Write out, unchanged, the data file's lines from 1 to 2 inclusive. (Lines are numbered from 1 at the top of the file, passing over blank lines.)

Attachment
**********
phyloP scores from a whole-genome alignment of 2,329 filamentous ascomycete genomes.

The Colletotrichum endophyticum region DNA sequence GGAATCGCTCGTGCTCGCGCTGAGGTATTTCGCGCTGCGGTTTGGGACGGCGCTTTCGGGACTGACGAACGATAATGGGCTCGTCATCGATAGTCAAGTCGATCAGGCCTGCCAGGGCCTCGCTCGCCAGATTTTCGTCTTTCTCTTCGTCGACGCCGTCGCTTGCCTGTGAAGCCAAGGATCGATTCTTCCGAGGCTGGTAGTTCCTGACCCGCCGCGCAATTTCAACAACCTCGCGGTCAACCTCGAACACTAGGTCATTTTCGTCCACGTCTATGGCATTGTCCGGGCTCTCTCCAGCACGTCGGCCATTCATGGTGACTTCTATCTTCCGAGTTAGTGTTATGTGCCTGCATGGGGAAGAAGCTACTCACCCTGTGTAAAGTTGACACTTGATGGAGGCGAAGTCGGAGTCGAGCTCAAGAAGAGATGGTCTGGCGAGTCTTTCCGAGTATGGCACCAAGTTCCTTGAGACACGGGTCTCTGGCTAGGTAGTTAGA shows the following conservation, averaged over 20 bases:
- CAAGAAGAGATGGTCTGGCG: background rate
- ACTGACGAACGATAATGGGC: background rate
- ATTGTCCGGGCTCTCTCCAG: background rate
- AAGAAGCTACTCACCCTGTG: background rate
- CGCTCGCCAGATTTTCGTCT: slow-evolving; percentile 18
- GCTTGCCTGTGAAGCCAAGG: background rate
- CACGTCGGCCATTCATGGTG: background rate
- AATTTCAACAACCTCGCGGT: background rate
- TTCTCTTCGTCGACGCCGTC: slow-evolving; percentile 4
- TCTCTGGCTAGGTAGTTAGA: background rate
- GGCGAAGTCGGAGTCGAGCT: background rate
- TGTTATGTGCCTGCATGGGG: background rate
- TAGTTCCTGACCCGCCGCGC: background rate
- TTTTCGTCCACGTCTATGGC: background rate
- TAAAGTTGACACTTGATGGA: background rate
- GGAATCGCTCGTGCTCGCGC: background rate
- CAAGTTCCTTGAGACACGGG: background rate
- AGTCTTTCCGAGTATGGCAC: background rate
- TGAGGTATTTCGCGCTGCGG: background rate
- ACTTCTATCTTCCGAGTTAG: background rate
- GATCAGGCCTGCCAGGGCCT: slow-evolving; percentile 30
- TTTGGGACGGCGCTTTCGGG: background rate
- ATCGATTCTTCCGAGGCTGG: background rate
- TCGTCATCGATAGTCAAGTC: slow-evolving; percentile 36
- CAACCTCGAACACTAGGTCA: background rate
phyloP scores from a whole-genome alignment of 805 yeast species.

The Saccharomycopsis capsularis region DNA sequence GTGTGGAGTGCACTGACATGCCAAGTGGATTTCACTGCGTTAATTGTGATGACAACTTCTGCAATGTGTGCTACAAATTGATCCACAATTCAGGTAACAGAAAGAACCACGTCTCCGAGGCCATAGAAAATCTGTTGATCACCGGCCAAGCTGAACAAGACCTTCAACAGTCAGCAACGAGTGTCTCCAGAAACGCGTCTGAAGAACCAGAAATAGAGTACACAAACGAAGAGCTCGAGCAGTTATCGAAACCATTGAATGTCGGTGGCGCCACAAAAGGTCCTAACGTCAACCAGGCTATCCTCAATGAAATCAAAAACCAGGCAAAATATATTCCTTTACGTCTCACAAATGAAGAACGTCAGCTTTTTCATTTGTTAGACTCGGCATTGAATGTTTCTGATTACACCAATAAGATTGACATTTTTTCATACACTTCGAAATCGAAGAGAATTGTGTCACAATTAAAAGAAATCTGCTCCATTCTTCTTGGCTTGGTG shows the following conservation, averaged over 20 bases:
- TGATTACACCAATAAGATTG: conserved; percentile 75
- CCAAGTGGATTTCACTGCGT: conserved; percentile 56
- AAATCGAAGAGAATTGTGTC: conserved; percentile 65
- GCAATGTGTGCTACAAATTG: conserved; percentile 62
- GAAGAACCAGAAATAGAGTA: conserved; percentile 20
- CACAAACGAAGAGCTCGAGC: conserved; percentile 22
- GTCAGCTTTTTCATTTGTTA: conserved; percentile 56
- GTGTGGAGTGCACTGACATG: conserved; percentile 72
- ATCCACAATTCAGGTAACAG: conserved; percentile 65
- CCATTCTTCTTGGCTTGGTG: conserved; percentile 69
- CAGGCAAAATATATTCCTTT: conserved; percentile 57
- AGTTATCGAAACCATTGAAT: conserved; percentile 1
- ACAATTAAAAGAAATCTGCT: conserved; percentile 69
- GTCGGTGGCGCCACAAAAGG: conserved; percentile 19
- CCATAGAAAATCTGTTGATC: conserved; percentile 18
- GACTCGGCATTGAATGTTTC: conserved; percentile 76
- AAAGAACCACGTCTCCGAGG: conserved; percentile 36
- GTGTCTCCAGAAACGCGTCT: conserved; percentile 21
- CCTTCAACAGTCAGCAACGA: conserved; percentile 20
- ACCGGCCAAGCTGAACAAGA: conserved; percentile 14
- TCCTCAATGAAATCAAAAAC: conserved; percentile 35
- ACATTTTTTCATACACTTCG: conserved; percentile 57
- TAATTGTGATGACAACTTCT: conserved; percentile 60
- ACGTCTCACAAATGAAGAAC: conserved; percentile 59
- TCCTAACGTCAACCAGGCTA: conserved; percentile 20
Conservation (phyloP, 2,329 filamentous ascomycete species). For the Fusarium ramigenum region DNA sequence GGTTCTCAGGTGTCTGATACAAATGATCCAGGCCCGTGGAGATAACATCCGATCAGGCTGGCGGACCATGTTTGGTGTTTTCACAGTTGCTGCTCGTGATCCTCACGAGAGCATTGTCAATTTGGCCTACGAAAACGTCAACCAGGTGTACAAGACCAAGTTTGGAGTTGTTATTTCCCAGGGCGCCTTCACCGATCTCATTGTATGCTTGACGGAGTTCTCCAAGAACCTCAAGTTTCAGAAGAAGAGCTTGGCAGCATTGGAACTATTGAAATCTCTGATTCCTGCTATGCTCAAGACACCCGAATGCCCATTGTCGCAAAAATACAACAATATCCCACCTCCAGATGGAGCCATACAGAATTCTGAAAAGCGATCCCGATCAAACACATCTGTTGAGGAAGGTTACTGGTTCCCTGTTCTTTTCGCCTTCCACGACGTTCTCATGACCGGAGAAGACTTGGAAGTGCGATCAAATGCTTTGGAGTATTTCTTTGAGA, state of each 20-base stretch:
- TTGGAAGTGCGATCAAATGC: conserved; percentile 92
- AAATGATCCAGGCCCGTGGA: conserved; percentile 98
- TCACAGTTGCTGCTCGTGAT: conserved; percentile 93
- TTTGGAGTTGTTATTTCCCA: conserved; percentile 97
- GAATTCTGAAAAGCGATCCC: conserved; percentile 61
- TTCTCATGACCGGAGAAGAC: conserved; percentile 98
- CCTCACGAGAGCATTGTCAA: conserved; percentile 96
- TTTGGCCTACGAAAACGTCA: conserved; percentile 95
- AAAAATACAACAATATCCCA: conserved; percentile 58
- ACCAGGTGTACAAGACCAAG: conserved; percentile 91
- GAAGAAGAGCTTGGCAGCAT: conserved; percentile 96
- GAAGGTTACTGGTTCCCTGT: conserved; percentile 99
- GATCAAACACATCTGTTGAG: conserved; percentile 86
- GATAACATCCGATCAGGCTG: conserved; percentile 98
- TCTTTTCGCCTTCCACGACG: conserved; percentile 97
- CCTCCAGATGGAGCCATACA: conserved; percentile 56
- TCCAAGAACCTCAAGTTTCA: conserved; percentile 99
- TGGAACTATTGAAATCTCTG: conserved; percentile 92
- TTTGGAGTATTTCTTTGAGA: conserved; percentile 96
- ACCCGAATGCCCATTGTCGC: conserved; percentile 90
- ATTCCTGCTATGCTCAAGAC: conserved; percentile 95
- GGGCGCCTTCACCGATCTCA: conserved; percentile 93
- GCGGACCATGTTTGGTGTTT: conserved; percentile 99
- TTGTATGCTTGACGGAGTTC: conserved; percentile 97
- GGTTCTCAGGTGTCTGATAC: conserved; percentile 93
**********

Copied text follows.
phyloP scores from a whole-genome alignment of 2,329 filamentous ascomycete genomes.

The Colletotrichum endophyticum region DNA sequence GGAATCGCTCGTGCTCGCGCTGAGGTATTTCGCGCTGCGGTTTGGGACGGCGCTTTCGGGACTGACGAACGATAATGGGCTCGTCATCGATAGTCAAGTCGATCAGGCCTGCCAGGGCCTCGCTCGCCAGATTTTCGTCTTTCTCTTCGTCGACGCCGTCGCTTGCCTGTGAAGCCAAGGATCGATTCTTCCGAGGCTGGTAGTTCCTGACCCGCCGCGCAATTTCAACAACCTCGCGGTCAACCTCGAACACTAGGTCATTTTCGTCCACGTCTATGGCATTGTCCGGGCTCTCTCCAGCACGTCGGCCATTCATGGTGACTTCTATCTTCCGAGTTAGTGTTATGTGCCTGCATGGGGAAGAAGCTACTCACCCTGTGTAAAGTTGACACTTGATGGAGGCGAAGTCGGAGTCGAGCTCAAGAAGAGATGGTCTGGCGAGTCTTTCCGAGTATGGCACCAAGTTCCTTGAGACACGGGTCTCTGGCTAGGTAGTTAGA shows the following conservation, averaged over 20 bases: